By: Chidera Anushiem

As the Students’ Union elections draw by, all eyes — including those of the authorities — will be on the entire electioneering process. The searchlight of most stakeholders will be beamed on the processes that produce those who shall occupy the Kunle Adepeju Building. But, more often than not, in focussing on the Big Fish, we forget to ensure that all is well with the smaller ones. In this report, this reporter chronicles his findings, acting on a tip-off by a concerned student of the faculty of technology about the many strange activities that marked the pre-election, election, and post-election periods.


It is the usual practice for any electoral commission conducting election to release, via electronic broadcast messages and in print, the guidelines and set rules that will set the tone for how the elections will eventually pan out, and what will be considered an offence punishable by disqualification (or not). However, a few days to the day of election, an (unsigned) document from the electoral commission was released to all aspirants acquainting them with the ‘rules of engagement’ for the then-forthcoming elections. Not a word was sent out to techites and the generality of UItes detailing the schedule of events until 24 hours to the commencement of voting. This is in contravention of Article B Section 1 of the Reviewed TESA Constitution which demands the faculty’s electoral commission to “draw up electoral regulations and guidelines subject to the provision of the Constitution and other relevant rules and regulations shall be published at least 14 days before the election.” Going by the dates, not only is the entire electioneering process deficient since the schedule of events was not published to the public, the documents sent to aspirants should have reached them before the aforementioned date. More sacrilegious than this gross negligence on the part of members of the electoral commission is the fact that as against the normal electoral sequence of screening-press night-election, the electoral commission decided in its wisdom to organise what it described as a ‘manifesto/press night’. Apart from it being an anomaly to organise a ‘manifesto/press night’, the supposed ‘manifesto/press night’ was brought to the notice of no pressman and attended by no pressman registered under the Union of Campus Journalists. The only provision made for the press in any form whatsoever was contained in the document released to aspirants stating that during the screening process, the electoral was expecting the ‘presence of the following personalities: TESA President, TRC Speaker, and possibly, TESA PRESS.’Perhaps the biggest abomination of the pre-election process happened during the screening. Any electoral commission, once constituted, is supposed to be independent of any external force whatsoever. However, this time around, the external forces were in full blast as the President, as well as the Speaker of the faculty’s Legislative Council, were on hand to screen candidates! When confronted with this allegation, the electoral commission simply refuted by saying that the President was ‘present upon the Chairman’s request.’, while the Speaker was present when the electoral commission was ‘doing the screening for the Vice-presidential aspirants and only asked questions or gave them a sort of advice before he left.’ Besides the mockery all actors made of the screening process, it is arguable the electoral commission shed a bit of its credibility by this singular fact.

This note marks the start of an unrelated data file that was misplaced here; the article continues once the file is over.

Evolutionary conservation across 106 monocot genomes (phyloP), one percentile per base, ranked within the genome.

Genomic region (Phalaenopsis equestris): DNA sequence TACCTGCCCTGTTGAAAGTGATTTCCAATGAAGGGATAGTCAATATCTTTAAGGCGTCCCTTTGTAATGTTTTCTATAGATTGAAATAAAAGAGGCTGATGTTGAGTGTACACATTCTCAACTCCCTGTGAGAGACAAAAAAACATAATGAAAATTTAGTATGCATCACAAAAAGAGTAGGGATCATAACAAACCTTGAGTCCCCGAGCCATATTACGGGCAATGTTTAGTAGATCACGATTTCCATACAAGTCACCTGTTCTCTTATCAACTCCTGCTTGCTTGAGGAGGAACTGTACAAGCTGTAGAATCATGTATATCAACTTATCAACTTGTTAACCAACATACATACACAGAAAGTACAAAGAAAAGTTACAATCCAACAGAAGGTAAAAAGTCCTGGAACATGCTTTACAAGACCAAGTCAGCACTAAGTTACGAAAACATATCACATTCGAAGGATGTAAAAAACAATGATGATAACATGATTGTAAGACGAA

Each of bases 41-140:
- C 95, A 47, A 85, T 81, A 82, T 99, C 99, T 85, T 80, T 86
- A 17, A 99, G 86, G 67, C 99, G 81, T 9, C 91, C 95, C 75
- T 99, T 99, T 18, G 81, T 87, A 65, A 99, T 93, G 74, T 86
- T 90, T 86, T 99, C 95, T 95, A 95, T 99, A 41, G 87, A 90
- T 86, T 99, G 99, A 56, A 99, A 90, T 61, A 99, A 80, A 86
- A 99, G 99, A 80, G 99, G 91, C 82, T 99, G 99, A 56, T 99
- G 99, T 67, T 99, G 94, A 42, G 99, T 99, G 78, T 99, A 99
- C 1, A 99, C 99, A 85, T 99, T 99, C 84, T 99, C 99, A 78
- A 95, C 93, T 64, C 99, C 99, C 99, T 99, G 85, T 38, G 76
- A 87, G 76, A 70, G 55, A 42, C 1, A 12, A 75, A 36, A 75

It is mandatory for electoral commission to obtain the matriculation numbers of all students within its purview from the Management Information Systems (MIS) office through the Hall Warden (for halls) or through the Dean (for halls). In this case, the electoral commission thought it best to ask Presidents across departments to send in details of all students across all levels. Class representatives were also asked to send details of classmates. The result: on election day, the list of students from the department of Mechanical Engineering, as well as a few names randomly scattered across departments, were missing in the list of accredited voters. And the electoral commission thought it unwise to halt the election because of these techites until agitations were made by the affected parties. For some context, mechanical engineering is the department of the only other candidate for the presidency. Make of that what you will.